This particular resource gives you access to 10 different databases and only one of those contains newspapers, which are the New York Times, the Wall Street Journal, the Washington Post, Los Angeles Times and Chicago Tribune. These are text-based articles only unless you are looking at the historical records of digitized newspapers. If you find yourself looking at scholarly journals and dissertations, check your filters to be sure only newspapers is selected.

Other Resources in the Topic Guide

The Kansas City Star Collection and the St. Louis Post-Dispatch Collection have current newspaper articles in text form or you can view the entire paper just as if you held it in front of you. It’s a bit difficult, in my opinion, to read on your phone, although the image interface does allow you to zoom in and out. I use my computer screen so I’m reading the paper as if it was a paper copy with the ads, the images and the adjoining articles, and I feel the experience is more interesting.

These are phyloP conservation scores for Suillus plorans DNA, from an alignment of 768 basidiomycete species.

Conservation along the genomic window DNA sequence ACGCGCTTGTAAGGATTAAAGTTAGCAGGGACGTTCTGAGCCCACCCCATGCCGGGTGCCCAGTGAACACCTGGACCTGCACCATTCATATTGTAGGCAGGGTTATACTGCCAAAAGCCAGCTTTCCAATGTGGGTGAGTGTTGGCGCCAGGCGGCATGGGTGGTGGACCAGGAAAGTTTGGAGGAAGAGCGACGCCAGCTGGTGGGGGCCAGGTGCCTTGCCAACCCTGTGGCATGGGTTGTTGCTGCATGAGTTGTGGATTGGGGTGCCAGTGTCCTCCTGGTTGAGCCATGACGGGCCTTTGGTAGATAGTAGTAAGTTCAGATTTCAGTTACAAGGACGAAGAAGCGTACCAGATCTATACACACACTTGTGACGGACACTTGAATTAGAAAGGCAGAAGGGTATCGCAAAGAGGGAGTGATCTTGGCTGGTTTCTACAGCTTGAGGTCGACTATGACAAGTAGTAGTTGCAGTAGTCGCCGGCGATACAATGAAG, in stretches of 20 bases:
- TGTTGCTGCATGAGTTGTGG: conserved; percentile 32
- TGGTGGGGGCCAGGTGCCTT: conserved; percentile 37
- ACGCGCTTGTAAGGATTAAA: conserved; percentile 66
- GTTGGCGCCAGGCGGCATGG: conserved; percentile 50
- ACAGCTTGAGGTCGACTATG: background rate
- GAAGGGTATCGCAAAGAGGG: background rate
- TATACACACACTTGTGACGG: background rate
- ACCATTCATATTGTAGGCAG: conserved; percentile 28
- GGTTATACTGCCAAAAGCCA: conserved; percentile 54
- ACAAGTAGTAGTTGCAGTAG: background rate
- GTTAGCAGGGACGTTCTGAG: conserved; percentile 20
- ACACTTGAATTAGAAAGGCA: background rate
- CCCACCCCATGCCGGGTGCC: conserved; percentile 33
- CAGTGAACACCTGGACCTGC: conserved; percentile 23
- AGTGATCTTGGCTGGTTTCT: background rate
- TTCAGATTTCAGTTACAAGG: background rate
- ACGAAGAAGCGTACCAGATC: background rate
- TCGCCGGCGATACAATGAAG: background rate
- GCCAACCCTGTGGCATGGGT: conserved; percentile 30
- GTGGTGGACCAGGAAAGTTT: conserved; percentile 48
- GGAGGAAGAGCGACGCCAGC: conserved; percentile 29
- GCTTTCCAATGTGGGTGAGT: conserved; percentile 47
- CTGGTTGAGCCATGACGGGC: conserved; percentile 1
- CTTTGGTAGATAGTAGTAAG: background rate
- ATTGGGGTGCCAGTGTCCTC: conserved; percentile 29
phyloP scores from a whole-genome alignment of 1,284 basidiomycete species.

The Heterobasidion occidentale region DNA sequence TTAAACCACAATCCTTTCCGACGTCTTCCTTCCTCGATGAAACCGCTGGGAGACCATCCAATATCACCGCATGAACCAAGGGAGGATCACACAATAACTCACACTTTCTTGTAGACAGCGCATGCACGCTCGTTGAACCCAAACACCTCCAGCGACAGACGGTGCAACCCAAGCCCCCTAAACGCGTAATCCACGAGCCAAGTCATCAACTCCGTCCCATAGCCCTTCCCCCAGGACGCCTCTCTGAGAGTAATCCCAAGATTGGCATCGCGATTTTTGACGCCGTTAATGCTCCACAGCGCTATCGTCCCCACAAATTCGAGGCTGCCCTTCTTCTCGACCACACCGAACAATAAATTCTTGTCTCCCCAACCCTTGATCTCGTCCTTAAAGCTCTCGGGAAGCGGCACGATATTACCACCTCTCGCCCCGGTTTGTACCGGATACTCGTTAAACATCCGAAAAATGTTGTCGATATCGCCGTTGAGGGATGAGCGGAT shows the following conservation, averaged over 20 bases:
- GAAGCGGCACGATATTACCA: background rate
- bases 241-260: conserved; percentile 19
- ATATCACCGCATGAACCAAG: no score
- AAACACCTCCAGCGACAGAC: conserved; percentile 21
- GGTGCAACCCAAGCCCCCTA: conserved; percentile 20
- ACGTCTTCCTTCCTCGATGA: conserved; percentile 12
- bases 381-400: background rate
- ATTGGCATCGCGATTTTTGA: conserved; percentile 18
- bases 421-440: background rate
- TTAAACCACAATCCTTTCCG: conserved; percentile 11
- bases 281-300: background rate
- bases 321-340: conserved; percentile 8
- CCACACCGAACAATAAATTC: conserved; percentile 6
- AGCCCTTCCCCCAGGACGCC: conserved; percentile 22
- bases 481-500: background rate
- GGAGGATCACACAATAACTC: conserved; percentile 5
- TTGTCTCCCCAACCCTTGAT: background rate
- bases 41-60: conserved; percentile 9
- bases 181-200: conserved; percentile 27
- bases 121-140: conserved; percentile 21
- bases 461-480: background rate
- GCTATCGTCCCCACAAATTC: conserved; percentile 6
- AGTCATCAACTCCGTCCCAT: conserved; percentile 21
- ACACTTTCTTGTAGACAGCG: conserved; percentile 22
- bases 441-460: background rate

Newsbank brings us local papers such as the Columbia Daily Tribune, Boone County Journal and Fulton Sun, as well as The Kansas City Star and St. Louis Post-Dispatch collections. Again, you miss the pictures and the ads and it is not the same experience as holding the paper in your hands. No comics or crosswords! The community aspect of reading a newspaper online isn’t there, either, but accessing the local papers via these resources will keep you up with local news.

By the way, the Columbia Missourian is not mentioned in the previous resource because it has made its archives open and you can search there at any time. I learned that from a journalism student.

That is a quick introduction to just a few of our resource databases. Others provide you with articles from newspapers: Academic Search Elite brings you results from full-text journal articles for most academic areas for the teen and adult researcher; Explora provides our younger patrons with articles and facts for research papers, class projects, or homework from the world’s leading magazines and reference books.